The Baker and the Water Mills, Shaftesbury

One of the nice parts about travelling is catching up with old friends along the way.  Even though many years separate visits, our countries being a day away by air, conversation resumes from where we left off, as if the intervening years are a mere second in time. This was certainly the case when we stayed with our old friend Paul Merry and his partner, who live in a small village near Shaftesbury, Dorset. It was a pleasure to find them unchanged and well, but also especially wonderful that he had done a large bread bake the day before and had a few spare loaves. At last, some good bread, though good is hardly an apt word for his long fermented sourdough made from stoneground organic flour. Paul Merry is the doyen of artisan bread making in these parts.

Which one?

I don’t need to preach to you, dear reader, about the sad and sorry state of modern commercial bread, that awful product so nutritionally empty and bland, that chemicals need to be added to make it edible. You can either eat it or you can’t. I can’t. It makes me ill. So during my travels, I mostly go without bread, with only an occasional and regrettable lapse. Munching into Paul’s sourdough cob was a moment of ecstasy. That first bite reminded me how nourishing and deeply satisfying good bread can be.

Paul at home with his sourdough cob

Paul is a master baker who runs bread making classes from his bakery, Panary, located inside an old working water-mill near Shaftesbury, Dorset. His classes have been operating from this site for more than 30 years. He also bakes a commercial batch weekly. Before moving to Britain, Paul built and then ran the famous St Andrews bakery on the outskirts of Melbourne, Australia. That lovely mud brick building with its antique wood fired oven was where Paul mastered his baking skills. His bread nourished our souls throughout the 1980s. His bread is even better today.

A familiar sight. Paul in baker’s uniform, attending to his craft.

Our first sourdough loaf lasted well and was still fresh and delicious after five days. Good wholesome bread, slow bread, made with nothing else but the best organic flour, water, salt, and plenty of time, Paul’s loaves are made with exceptional skill as well as passion for the craft.

Grinding stones at Cann Mills

The photos below show scenes taken around Cann Mills. Panary is located within the mill. The water-mill is still functioning and runs some days, along with other milling methods. Paul’s classes deal with a variety of techniques and many professional bakers hire Paul as a consultant. If you live nearby or are travelling in that beautiful country, not far from the Cotswolds, inquire about Paul’s one day classes. You can choose from topics including the basic beginners, British, flatbreads, French, Italian, Nordic Germanic, Patisserie/Viennoiserie, sourdough, and festive breads.( see full details here. )  Or if you love breadmaking and can’t make it across the globe to attend his classes, take a look at his blog. There’s plenty to learn.

Cann Mills, near Shaftesbury
Inside a working flour mill.
It all starts with great flour. Paul uses this one to add to his starter or levain.
Fresh flour, the staff of life.
Paul Merry at work.
Bread making classes at Panary

Panary at Cann Mills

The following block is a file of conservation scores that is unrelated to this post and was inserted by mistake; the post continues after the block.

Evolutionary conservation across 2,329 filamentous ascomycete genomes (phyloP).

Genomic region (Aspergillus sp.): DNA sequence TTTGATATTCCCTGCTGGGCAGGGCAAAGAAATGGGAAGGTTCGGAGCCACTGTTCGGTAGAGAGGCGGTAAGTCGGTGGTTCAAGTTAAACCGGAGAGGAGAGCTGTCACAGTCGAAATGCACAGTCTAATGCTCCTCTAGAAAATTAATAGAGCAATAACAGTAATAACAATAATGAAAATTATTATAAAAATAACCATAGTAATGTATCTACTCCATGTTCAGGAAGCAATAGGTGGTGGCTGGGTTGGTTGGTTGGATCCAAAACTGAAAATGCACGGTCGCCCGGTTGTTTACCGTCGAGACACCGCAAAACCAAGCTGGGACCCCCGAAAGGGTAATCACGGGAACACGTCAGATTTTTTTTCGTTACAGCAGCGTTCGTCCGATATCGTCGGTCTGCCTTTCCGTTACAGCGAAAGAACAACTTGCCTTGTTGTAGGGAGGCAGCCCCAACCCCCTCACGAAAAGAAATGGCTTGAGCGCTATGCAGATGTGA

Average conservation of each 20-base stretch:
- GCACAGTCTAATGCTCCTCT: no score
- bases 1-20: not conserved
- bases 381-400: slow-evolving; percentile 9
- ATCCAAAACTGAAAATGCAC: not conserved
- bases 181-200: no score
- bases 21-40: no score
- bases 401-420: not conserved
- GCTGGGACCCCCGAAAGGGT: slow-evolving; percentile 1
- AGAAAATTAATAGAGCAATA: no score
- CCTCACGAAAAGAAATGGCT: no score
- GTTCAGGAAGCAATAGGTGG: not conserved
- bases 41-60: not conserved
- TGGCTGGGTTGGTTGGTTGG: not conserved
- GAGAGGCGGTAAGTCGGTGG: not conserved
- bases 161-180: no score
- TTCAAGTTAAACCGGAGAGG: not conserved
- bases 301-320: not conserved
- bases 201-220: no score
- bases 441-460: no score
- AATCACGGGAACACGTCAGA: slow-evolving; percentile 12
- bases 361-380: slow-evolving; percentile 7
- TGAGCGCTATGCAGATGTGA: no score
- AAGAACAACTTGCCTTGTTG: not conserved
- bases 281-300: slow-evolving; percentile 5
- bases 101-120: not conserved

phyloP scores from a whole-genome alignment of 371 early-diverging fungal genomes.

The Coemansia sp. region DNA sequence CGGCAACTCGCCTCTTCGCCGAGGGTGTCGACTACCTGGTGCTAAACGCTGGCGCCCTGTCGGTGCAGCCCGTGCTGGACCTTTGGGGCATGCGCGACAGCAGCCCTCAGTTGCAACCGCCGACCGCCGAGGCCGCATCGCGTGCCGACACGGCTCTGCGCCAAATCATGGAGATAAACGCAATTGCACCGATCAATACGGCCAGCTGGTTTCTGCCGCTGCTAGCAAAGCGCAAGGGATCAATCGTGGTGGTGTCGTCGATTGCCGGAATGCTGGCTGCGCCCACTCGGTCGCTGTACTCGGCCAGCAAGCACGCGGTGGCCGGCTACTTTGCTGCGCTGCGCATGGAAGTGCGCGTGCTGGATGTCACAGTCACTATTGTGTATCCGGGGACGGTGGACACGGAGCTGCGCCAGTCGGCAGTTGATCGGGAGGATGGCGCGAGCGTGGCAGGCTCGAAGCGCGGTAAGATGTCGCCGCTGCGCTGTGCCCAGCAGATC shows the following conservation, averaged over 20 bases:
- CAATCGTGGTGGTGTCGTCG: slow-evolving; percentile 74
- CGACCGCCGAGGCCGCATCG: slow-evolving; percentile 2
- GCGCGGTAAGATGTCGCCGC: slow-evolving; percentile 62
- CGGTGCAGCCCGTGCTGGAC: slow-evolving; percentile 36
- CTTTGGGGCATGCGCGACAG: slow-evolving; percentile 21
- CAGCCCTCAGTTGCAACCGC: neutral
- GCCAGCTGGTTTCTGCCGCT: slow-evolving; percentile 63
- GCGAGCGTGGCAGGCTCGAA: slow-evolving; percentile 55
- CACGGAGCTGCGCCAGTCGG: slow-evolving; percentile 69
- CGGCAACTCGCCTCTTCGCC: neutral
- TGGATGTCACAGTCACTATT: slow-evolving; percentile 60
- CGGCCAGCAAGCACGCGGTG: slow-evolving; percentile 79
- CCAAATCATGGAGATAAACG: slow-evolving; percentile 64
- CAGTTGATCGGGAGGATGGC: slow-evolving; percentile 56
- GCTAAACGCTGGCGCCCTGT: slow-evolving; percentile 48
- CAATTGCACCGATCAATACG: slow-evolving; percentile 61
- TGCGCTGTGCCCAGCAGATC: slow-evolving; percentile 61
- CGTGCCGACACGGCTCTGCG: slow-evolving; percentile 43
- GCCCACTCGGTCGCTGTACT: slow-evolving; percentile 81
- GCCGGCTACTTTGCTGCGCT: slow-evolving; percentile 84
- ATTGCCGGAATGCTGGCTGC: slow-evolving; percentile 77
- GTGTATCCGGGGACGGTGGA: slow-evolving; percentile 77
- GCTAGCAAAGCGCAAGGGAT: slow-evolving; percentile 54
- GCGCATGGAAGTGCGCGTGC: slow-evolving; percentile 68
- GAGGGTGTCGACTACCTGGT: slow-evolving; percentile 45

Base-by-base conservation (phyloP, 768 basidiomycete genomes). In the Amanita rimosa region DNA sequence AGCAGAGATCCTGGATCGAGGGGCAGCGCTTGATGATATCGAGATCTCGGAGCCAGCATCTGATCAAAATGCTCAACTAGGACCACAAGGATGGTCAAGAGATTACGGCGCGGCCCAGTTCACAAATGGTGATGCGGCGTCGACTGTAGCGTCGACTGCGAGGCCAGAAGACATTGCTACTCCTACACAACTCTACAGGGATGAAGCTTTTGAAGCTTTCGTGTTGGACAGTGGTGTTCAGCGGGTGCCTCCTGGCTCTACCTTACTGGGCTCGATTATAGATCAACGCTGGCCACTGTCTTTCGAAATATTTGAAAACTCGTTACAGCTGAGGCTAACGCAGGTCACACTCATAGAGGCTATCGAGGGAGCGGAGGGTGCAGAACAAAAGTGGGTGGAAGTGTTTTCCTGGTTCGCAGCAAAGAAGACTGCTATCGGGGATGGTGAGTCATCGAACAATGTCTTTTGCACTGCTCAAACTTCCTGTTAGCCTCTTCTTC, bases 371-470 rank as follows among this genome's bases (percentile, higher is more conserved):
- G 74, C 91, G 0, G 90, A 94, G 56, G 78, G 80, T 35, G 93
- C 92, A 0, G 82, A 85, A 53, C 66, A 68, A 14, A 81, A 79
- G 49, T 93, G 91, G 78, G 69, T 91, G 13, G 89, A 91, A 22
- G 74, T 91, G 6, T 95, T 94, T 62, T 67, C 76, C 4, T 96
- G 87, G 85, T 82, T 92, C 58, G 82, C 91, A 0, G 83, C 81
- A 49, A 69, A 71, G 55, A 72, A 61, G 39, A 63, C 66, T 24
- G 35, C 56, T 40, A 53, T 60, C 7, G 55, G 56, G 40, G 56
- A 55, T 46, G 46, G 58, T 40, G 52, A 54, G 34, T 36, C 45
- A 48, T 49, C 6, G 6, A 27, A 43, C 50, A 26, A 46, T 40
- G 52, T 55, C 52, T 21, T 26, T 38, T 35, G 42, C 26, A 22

Panary’s  location and course information.

26 thoughts on “The Baker and the Water Mills, Shaftesbury”

  1. Nothing beats a freshly baked loaf of sourdough bread. It’s quite obvious Paul is passionate about his work. I had no idea about the St Andrews bakery here in Melbourne. Next time we are up that way will have to check it out. Thanks Francesca. 🙂

    Liked by 1 person

    1. The St Andrews bakery is still growing strong. The current baker is dedicated to sourdough and bakes beautiful loaves and sweet things too. They also sell coffee there. Behind the bakery is another lovely mud brick building selling sourdough Pizzas ( called A Boy Named Sue). And then there’s the market on Saturday which is huge. If you don;t like hordes of people, go to a Sunday.

      Liked by 1 person

  2. I never met Paul Merry, I having arrived In St. Andrews after he left ( Vic – Australia) but not a soul would comment on his craft without his dedication and enthusiasm for a wood-fired oven and his love of dough. Then along came Tony circa 1990-ish. He was also a dedicatee to his craft resulting in a continuous patronage to serve the locals well. UNTIL… he disappeared without notice or trace to where????? Watch this space because I know the outcome…….

    Liked by 1 person

  3. Wow, Francesca, what a friend to have and what a wonderful place in which to live and work. How magical. I heard someone recently describe eating commercial bread as akin to munching on a Kleenex. I thought that was pretty spot on. The nutritional quality would be about the same. I think people like your baker friend have a talent and they and their hands have a conversation with the dough. Happy travels.

    Liked by 1 person

  4. Wonderful to read such stories to which there is no access in ordinary media . . . how worthwhile such remeetings make ones travels . . . and we also would not have learned about man, place or interesting achievements unless we had tapped into such here . . . the bread does look moreish . . . .

    Liked by 1 person

    1. You are are also one of the world’s inspirational and generous bakers Jane. Hope his blog might make nice bed time reading. Bakers love to read sourdoughy things in bed.


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